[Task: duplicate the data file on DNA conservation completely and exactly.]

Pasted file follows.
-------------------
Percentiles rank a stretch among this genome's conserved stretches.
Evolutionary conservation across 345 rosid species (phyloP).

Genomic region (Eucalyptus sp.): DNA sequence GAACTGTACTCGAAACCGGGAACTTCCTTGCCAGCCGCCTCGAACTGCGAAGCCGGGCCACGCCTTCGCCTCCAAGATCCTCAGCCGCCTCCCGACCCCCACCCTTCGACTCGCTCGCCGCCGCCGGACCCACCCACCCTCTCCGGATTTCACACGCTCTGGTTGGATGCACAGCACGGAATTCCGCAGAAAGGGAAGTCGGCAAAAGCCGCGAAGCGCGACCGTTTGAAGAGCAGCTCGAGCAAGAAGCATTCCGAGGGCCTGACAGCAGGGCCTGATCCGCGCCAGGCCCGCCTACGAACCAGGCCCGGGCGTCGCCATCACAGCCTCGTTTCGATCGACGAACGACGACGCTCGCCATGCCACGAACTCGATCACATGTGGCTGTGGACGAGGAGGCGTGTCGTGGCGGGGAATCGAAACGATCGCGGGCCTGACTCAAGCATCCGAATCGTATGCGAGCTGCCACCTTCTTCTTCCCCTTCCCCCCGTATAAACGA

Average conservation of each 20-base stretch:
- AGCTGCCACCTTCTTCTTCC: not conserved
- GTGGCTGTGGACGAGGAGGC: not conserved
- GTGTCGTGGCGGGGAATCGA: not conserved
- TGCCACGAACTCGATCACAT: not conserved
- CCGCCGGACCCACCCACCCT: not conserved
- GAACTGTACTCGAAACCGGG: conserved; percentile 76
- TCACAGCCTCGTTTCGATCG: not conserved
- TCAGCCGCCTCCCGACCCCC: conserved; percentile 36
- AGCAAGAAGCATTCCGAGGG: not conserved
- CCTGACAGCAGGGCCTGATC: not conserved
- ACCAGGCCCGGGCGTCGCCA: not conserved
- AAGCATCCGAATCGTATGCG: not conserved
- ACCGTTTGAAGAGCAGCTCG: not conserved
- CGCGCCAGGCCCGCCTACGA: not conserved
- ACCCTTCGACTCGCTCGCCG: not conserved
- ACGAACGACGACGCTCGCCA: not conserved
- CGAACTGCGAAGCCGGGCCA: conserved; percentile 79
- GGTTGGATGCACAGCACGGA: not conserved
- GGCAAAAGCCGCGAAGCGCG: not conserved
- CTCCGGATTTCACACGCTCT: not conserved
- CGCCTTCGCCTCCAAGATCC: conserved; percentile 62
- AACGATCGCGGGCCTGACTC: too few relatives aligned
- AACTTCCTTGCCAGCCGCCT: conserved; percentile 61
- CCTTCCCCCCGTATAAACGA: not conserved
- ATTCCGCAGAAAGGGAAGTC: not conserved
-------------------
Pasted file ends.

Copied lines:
Percentiles rank a stretch among this genome's conserved stretches.
Evolutionary conservation across 345 rosid species (phyloP).

Genomic region (Eucalyptus sp.): DNA sequence GAACTGTACTCGAAACCGGGAACTTCCTTGCCAGCCGCCTCGAACTGCGAAGCCGGGCCACGCCTTCGCCTCCAAGATCCTCAGCCGCCTCCCGACCCCCACCCTTCGACTCGCTCGCCGCCGCCGGACCCACCCACCCTCTCCGGATTTCACACGCTCTGGTTGGATGCACAGCACGGAATTCCGCAGAAAGGGAAGTCGGCAAAAGCCGCGAAGCGCGACCGTTTGAAGAGCAGCTCGAGCAAGAAGCATTCCGAGGGCCTGACAGCAGGGCCTGATCCGCGCCAGGCCCGCCTACGAACCAGGCCCGGGCGTCGCCATCACAGCCTCGTTTCGATCGACGAACGACGACGCTCGCCATGCCACGAACTCGATCACATGTGGCTGTGGACGAGGAGGCGTGTCGTGGCGGGGAATCGAAACGATCGCGGGCCTGACTCAAGCATCCGAATCGTATGCGAGCTGCCACCTTCTTCTTCCCCTTCCCCCCGTATAAACGA

Average conservation of each 20-base stretch:
- AGCTGCCACCTTCTTCTTCC: not conserved
- GTGGCTGTGGACGAGGAGGC: not conserved
- GTGTCGTGGCGGGGAATCGA: not conserved
- TGCCACGAACTCGATCACAT: not conserved
- CCGCCGGACCCACCCACCCT: not conserved
- GAACTGTACTCGAAACCGGG: conserved; percentile 76
- TCACAGCCTCGTTTCGATCG: not conserved
- TCAGCCGCCTCCCGACCCCC: conserved; percentile 36
- AGCAAGAAGCATTCCGAGGG: not conserved
- CCTGACAGCAGGGCCTGATC: not conserved
- ACCAGGCCCGGGCGTCGCCA: not conserved
- AAGCATCCGAATCGTATGCG: not conserved
- ACCGTTTGAAGAGCAGCTCG: not conserved
- CGCGCCAGGCCCGCCTACGA: not conserved
- ACCCTTCGACTCGCTCGCCG: not conserved
- ACGAACGACGACGCTCGCCA: not conserved
- CGAACTGCGAAGCCGGGCCA: conserved; percentile 79
- GGTTGGATGCACAGCACGGA: not conserved
- GGCAAAAGCCGCGAAGCGCG: not conserved
- CTCCGGATTTCACACGCTCT: not conserved
- CGCCTTCGCCTCCAAGATCC: conserved; percentile 62
- AACGATCGCGGGCCTGACTC: too few relatives aligned
- AACTTCCTTGCCAGCCGCCT: conserved; percentile 61
- CCTTCCCCCCGTATAAACGA: not conserved
- ATTCCGCAGAAAGGGAAGTC: not conserved